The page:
Social Capital and Endogenous Preferences
In this paper we analyze whether social capital can emerge endogenously from a process of preference evolution. We define social capital as preferences that promote voluntary cooperation in a one-shot Prisoner’s Dilemma game. We investigate how the endogenous preferences depend on the amount of information individuals have about each other’s preferences. When there is sufficiently much information, maximal social capital emerges. In general, the level of social capital varies positively with the amount of information. Our results may add to an understanding of the factors that determine a society’s ability to generate cooperative outcomes. Copyright Springer Science + Business Media, Inc. 2005
Please report citation or reference errors to , or , if you are the registered author of the cited work, log in to your RePEc Author Service profile, click on "citations" and make appropriate adjustments.:
- repec:dgr:uvatin:20000011 is not listed on IDEAS
- Paldam, Martin, 2000. " Social Capital: One or Many? Definition and Measurement," Journal of Economic Surveys, Wiley Blackwell, vol. 14(5), pages 629-53, December.
- Binmore, Ken & Samuelson, Larry, 1999. "Evolutionary Drift and Equilibrium Selection," Review of Economic Studies, Wiley Blackwell, vol. 66(2), pages 363-93, April.
- Edward L. Glaeser & David Laibson & Bruce Sacerdote, 2002. "An Economic Approach to Social Capital," Economic Journal, Royal Economic Society, vol. 112(483), pages 437-458, November.
- Samuel Bowles, 1998. "Endogenous Preferences: The Cultural Consequences of Markets and Other Economic Institutions," Journal of Economic Literature, American Economic Association, vol. 36(1), pages 75-111, March.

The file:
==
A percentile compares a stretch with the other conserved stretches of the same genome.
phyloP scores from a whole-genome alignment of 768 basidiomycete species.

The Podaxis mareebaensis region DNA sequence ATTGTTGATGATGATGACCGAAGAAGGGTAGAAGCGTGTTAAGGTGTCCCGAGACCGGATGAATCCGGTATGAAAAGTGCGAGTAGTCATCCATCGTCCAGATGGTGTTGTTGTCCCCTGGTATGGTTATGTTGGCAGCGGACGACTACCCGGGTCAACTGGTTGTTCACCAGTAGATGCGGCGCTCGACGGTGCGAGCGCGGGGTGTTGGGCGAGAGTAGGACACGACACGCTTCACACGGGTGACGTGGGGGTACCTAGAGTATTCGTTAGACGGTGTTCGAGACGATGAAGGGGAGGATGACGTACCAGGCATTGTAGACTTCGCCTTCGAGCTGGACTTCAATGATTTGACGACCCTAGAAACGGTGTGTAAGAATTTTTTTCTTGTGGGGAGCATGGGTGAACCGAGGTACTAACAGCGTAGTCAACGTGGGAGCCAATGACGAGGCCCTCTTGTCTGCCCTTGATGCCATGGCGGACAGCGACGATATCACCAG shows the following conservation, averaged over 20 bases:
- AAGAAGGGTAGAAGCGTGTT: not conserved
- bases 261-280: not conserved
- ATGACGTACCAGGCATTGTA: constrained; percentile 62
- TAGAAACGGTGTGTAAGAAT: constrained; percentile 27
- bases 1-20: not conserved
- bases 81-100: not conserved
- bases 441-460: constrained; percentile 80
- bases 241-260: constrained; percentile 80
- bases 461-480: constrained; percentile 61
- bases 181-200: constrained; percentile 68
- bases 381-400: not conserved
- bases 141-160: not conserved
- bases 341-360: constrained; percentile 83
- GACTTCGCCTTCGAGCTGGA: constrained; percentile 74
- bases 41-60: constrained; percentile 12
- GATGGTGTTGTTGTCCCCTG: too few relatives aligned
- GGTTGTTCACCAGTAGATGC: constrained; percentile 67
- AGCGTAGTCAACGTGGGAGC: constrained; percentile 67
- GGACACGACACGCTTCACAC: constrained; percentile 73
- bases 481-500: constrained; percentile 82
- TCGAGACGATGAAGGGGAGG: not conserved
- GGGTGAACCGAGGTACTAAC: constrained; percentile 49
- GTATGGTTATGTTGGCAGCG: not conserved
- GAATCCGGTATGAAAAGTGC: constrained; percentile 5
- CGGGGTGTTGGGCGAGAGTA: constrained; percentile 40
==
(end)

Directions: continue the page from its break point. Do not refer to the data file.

- Keser, Claudia & van Winden, Frans, 2000. " Conditional Cooperation and Voluntary Contributions to Public Goods," Scandinavian Journal of Economics, Wiley Blackwell, vol. 102(1), pages 23-39, March.
- John C. Harsanyi & Reinhard Selten, 1988. "A General Theory of Equilibrium Selection in Games," MIT Press Books, The MIT Press, edition 1, volume 1, number 0262582384, June.
- Guth, Werner, 1995. "An Evolutionary Approach to Explaining Cooperative Behavior by Reciprocal Incentives," International Journal of Game Theory, Springer, vol. 24(4), pages 323-44.
- Ahn, T K, et al, 2001. " Cooperation in PD Games: Fear, Greed, and History of Play," Public Choice, Springer, vol. 106(1-2), pages 137-55, January.
- Ockenfels, Axel & Selten, Reinhard, 2000. "An Experiment on the Hypothesis of Involuntary Truth-Signalling in Bargaining," Games and Economic Behavior, Elsevier, vol. 33(1), pages 90-116, October.
- Schram, Arthur, 2000. " Sorting Out the Seeking: The Economics of Individual Motivations," Public Choice, Springer, vol. 103(3-4), pages 231-58, June.
- Martin J Osborne & Ariel Rubinstein, 2009.
"A Course in Game Theory,"
814577000000000225, UCLA Department of Economics.
- Schneider, Friedrich & Pommerehne, Werner W, 1981. "Free Riding and Collective Action: An Experiment in Public Microeconomics," The Quarterly Journal of Economics, MIT Press, vol. 96(4), pages 689-704, November.
- Sethi, Rajiv & Somanathan, E., 2003.